“Death is not the end but a new beginning” goes the ancient Egyptian axiom that kicks off the title credits to this film. Hollywood first met The Mummy in the early days of “talkies” when Boris Karloff portrayed the resurrected Imhotep. Since then a number of similar films have screened, the most recent being the tongue-in-cheek trilogy featuring Brendan Fraser and Rachel Weisz. Fast forward to 2017 and we get another reboot, this time starring the seemingly ageless Tom Cruise and his eye-candy sidekick Annabelle Wallis.
The Mummy opens auspiciously with the backstory of Princess Ahmanet (Sofia Boutella) who sacrifices her soul to the dark god Set with assurances that he will make her Queen of Egypt if she provides him a human form. Ahmanet slaughters her father, mother, and baby brother and, in return, she is buried alive in a sealed and heavily guarded tomb far away from her homeland.
The scene shifts to the 21st-century Iraqi war zone as ex-military Nick Morton (Cruise) and sidekick Chris Vail (Jake Johnson), searching for ancient treasure, literally fall into the long hidden tomb of Ahmanet. Accompanied by British archaeologist Jenny Halsey (Wallis), Nick gets Colonel Greenway (Courtney B. Vance) to help them fly the sarcophagus back to London. The plane crashes after it is overwhelmed by blackbirds, killing everyone on board except for Jenny who, thanks to Nick’s apparent self-sacrifice, parachutes to safety. In London, Ahmanet escapes her tomb and has “chosen” Nick to aid her plans for world domination. Nick revives in the morgue and gets introduced to Dr. Henry Jekyll (Russell Crowe), the leader of the Prodigium, a secret anti-evil society, housed in the basement of the Natural History Museum of London. Jekyll has a malicious alter ego “Eddie Hyde” (get the reference?) that he controls with periodic drug injections.
Jekyll’s men capture Ahmanet who has restored herself by sucking the life out of nearly everyone that she meets, and her body is infused with mercury, apparently the only substance that can render her powerless. When the Princess breaks her chains and escapes, all of London begins to feel her destructive wrath. Jekyll exhorts Nick and Jenny to bring Ahmanet down and the final act of this film has some of the similar thrills and spills of its predecessors, laden with flesh-eating scarabs, armies of dead soldiers, and an over-the-top fight to the finish.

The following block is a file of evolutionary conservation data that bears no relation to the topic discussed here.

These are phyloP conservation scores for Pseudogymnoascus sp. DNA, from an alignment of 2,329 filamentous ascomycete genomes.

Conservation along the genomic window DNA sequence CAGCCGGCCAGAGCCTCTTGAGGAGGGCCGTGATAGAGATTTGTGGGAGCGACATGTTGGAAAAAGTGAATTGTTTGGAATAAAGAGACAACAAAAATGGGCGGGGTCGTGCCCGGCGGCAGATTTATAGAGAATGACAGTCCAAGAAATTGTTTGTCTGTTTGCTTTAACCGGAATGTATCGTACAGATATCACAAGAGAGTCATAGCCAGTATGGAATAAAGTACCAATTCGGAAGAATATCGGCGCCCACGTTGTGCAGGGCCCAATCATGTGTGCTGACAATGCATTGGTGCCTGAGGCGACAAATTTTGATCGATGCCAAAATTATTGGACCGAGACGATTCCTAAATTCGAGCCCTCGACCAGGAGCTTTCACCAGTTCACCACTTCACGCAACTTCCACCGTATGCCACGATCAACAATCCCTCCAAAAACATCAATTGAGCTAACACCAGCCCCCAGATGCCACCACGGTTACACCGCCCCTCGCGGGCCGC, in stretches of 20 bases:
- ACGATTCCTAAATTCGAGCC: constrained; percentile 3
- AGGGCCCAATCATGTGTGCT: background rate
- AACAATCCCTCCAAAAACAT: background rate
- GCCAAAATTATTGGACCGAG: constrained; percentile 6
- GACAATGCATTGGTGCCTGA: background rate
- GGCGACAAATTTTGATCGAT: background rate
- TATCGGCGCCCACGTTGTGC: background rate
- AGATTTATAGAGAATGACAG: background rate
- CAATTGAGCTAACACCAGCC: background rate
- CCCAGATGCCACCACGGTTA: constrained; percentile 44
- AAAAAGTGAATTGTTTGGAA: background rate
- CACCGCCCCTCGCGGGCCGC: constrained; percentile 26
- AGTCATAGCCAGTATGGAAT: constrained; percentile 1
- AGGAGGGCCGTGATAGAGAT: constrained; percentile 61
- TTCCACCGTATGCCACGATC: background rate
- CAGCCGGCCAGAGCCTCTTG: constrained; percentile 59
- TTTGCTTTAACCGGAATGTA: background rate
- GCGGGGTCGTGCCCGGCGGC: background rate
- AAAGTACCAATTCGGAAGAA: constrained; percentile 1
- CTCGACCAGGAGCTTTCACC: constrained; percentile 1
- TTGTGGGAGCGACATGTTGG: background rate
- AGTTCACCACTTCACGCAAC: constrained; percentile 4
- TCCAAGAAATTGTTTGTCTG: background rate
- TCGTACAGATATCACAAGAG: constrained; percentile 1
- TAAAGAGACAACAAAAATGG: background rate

What made the first two installments of the earlier Mummy Trilogy so enjoyable were its casts of loveable characters and the many humorous moments that provided much-needed comic relief to offset the essential darkness of the films’ themes. Unfortunately, we get almost none of that here after the initial scenes in which Nick and Chris try to figure their way out of one crisis after another. Speaking of Chris, scriptwriters David Koepp, Christopher McQuarrie and Dylan Kussman pay apparent homage to An American Werewolf in London by repeatedly bringing back his decaying body that only Nick can see and hear.
While one can praise the spot-on casting of the exotically tattooed Boutella as the evil lead and the luminous Wallis as the dedicated digger this is about as far as it goes. Cruise plays his usual one-dimensional action figure and Crowe, in an extended cameo appearance, is undone by dreadful dialogue. Director Alex Kurtzmann, better known for his film scripts, appears discomfited by what he received from this trio of writers. The storylines are a mishmash of ideas, often going in tangents only to be reined in by episodes of violent fights and mass destruction: dead Crusaders fighting for an Egyptian Princess, a split-personality scientist on a mission to combat evil, and a hero who receives enough corporal punishment in ninety minutes to die a thousand deaths. As might be expected, CGI-effects abound and there is an immersive Dolby Atmos soundtrack, but even these enhancements become tedious well before this film’s conclusion. With end credits that seemed almost as long as the film itself, this first installment in a Dark Universe franchise that will feature monsters from this studio’s past archives does not bode very well for the future.
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